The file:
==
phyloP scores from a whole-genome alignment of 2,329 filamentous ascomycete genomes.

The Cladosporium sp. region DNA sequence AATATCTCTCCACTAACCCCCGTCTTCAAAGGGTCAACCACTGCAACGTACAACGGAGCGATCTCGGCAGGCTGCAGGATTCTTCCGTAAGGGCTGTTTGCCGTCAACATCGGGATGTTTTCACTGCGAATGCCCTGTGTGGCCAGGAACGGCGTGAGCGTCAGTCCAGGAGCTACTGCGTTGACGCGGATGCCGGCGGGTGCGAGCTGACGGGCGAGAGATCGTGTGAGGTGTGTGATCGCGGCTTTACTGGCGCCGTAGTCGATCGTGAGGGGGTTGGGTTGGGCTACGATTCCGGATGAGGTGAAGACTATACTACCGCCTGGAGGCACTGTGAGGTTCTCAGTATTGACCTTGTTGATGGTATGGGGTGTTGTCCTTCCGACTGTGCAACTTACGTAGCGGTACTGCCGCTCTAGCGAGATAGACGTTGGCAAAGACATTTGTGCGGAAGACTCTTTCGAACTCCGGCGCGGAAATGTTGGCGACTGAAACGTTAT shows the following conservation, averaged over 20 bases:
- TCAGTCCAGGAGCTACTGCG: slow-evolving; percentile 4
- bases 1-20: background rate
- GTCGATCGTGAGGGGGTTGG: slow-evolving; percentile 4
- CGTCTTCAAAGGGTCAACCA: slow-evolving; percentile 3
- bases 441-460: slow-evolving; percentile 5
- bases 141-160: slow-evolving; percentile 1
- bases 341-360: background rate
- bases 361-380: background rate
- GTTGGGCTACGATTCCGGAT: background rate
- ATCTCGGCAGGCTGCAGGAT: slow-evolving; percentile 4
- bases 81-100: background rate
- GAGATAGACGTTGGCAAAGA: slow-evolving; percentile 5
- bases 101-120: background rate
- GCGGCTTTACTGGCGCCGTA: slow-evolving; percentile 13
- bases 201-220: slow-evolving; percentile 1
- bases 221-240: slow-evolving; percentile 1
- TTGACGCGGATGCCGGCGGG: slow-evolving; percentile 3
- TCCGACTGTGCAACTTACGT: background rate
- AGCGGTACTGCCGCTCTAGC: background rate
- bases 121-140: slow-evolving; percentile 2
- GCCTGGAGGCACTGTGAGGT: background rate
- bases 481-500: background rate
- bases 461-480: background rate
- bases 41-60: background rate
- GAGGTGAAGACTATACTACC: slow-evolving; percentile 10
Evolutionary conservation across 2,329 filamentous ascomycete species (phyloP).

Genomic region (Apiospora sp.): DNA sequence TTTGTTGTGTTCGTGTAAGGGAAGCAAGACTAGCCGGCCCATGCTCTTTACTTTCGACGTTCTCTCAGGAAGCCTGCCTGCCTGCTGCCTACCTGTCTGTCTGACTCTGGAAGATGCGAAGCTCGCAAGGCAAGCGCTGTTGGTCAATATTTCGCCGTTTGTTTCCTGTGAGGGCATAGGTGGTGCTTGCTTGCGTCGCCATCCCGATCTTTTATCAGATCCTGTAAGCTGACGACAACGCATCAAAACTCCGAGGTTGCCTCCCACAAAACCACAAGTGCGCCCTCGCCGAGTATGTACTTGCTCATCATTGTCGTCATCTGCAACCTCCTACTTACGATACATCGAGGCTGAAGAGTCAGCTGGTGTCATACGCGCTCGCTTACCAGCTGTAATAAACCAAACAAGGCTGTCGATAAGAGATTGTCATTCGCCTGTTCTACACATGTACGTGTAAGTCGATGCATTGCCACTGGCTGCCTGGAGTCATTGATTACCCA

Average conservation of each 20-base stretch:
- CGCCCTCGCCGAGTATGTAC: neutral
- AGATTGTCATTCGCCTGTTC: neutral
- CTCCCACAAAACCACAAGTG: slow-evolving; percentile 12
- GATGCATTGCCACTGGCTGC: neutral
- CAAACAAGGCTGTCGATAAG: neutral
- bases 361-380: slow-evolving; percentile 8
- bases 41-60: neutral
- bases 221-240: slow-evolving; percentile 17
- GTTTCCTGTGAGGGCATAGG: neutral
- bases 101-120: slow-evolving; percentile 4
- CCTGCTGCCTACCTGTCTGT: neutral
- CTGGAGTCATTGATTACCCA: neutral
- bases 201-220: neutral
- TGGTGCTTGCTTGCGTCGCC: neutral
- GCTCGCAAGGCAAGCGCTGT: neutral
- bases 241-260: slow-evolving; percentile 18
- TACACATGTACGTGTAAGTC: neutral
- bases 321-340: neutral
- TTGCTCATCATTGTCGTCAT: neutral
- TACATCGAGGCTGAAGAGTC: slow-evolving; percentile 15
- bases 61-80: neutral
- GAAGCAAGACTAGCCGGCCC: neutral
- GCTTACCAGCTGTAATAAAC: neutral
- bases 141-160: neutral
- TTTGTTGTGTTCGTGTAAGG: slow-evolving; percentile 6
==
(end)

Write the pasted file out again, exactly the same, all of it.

phyloP scores from a whole-genome alignment of 2,329 filamentous ascomycete genomes.

The Cladosporium sp. region DNA sequence AATATCTCTCCACTAACCCCCGTCTTCAAAGGGTCAACCACTGCAACGTACAACGGAGCGATCTCGGCAGGCTGCAGGATTCTTCCGTAAGGGCTGTTTGCCGTCAACATCGGGATGTTTTCACTGCGAATGCCCTGTGTGGCCAGGAACGGCGTGAGCGTCAGTCCAGGAGCTACTGCGTTGACGCGGATGCCGGCGGGTGCGAGCTGACGGGCGAGAGATCGTGTGAGGTGTGTGATCGCGGCTTTACTGGCGCCGTAGTCGATCGTGAGGGGGTTGGGTTGGGCTACGATTCCGGATGAGGTGAAGACTATACTACCGCCTGGAGGCACTGTGAGGTTCTCAGTATTGACCTTGTTGATGGTATGGGGTGTTGTCCTTCCGACTGTGCAACTTACGTAGCGGTACTGCCGCTCTAGCGAGATAGACGTTGGCAAAGACATTTGTGCGGAAGACTCTTTCGAACTCCGGCGCGGAAATGTTGGCGACTGAAACGTTAT shows the following conservation, averaged over 20 bases:
- TCAGTCCAGGAGCTACTGCG: slow-evolving; percentile 4
- bases 1-20: background rate
- GTCGATCGTGAGGGGGTTGG: slow-evolving; percentile 4
- CGTCTTCAAAGGGTCAACCA: slow-evolving; percentile 3
- bases 441-460: slow-evolving; percentile 5
- bases 141-160: slow-evolving; percentile 1
- bases 341-360: background rate
- bases 361-380: background rate
- GTTGGGCTACGATTCCGGAT: background rate
- ATCTCGGCAGGCTGCAGGAT: slow-evolving; percentile 4
- bases 81-100: background rate
- GAGATAGACGTTGGCAAAGA: slow-evolving; percentile 5
- bases 101-120: background rate
- GCGGCTTTACTGGCGCCGTA: slow-evolving; percentile 13
- bases 201-220: slow-evolving; percentile 1
- bases 221-240: slow-evolving; percentile 1
- TTGACGCGGATGCCGGCGGG: slow-evolving; percentile 3
- TCCGACTGTGCAACTTACGT: background rate
- AGCGGTACTGCCGCTCTAGC: background rate
- bases 121-140: slow-evolving; percentile 2
- GCCTGGAGGCACTGTGAGGT: background rate
- bases 481-500: background rate
- bases 461-480: background rate
- bases 41-60: background rate
- GAGGTGAAGACTATACTACC: slow-evolving; percentile 10
Evolutionary conservation across 2,329 filamentous ascomycete species (phyloP).

Genomic region (Apiospora sp.): DNA sequence TTTGTTGTGTTCGTGTAAGGGAAGCAAGACTAGCCGGCCCATGCTCTTTACTTTCGACGTTCTCTCAGGAAGCCTGCCTGCCTGCTGCCTACCTGTCTGTCTGACTCTGGAAGATGCGAAGCTCGCAAGGCAAGCGCTGTTGGTCAATATTTCGCCGTTTGTTTCCTGTGAGGGCATAGGTGGTGCTTGCTTGCGTCGCCATCCCGATCTTTTATCAGATCCTGTAAGCTGACGACAACGCATCAAAACTCCGAGGTTGCCTCCCACAAAACCACAAGTGCGCCCTCGCCGAGTATGTACTTGCTCATCATTGTCGTCATCTGCAACCTCCTACTTACGATACATCGAGGCTGAAGAGTCAGCTGGTGTCATACGCGCTCGCTTACCAGCTGTAATAAACCAAACAAGGCTGTCGATAAGAGATTGTCATTCGCCTGTTCTACACATGTACGTGTAAGTCGATGCATTGCCACTGGCTGCCTGGAGTCATTGATTACCCA

Average conservation of each 20-base stretch:
- CGCCCTCGCCGAGTATGTAC: neutral
- AGATTGTCATTCGCCTGTTC: neutral
- CTCCCACAAAACCACAAGTG: slow-evolving; percentile 12
- GATGCATTGCCACTGGCTGC: neutral
- CAAACAAGGCTGTCGATAAG: neutral
- bases 361-380: slow-evolving; percentile 8
- bases 41-60: neutral
- bases 221-240: slow-evolving; percentile 17
- GTTTCCTGTGAGGGCATAGG: neutral
- bases 101-120: slow-evolving; percentile 4
- CCTGCTGCCTACCTGTCTGT: neutral
- CTGGAGTCATTGATTACCCA: neutral
- bases 201-220: neutral
- TGGTGCTTGCTTGCGTCGCC: neutral
- GCTCGCAAGGCAAGCGCTGT: neutral
- bases 241-260: slow-evolving; percentile 18
- TACACATGTACGTGTAAGTC: neutral
- bases 321-340: neutral
- TTGCTCATCATTGTCGTCAT: neutral
- TACATCGAGGCTGAAGAGTC: slow-evolving; percentile 15
- bases 61-80: neutral
- GAAGCAAGACTAGCCGGCCC: neutral
- GCTTACCAGCTGTAATAAAC: neutral
- bases 141-160: neutral
- TTTGTTGTGTTCGTGTAAGG: slow-evolving; percentile 6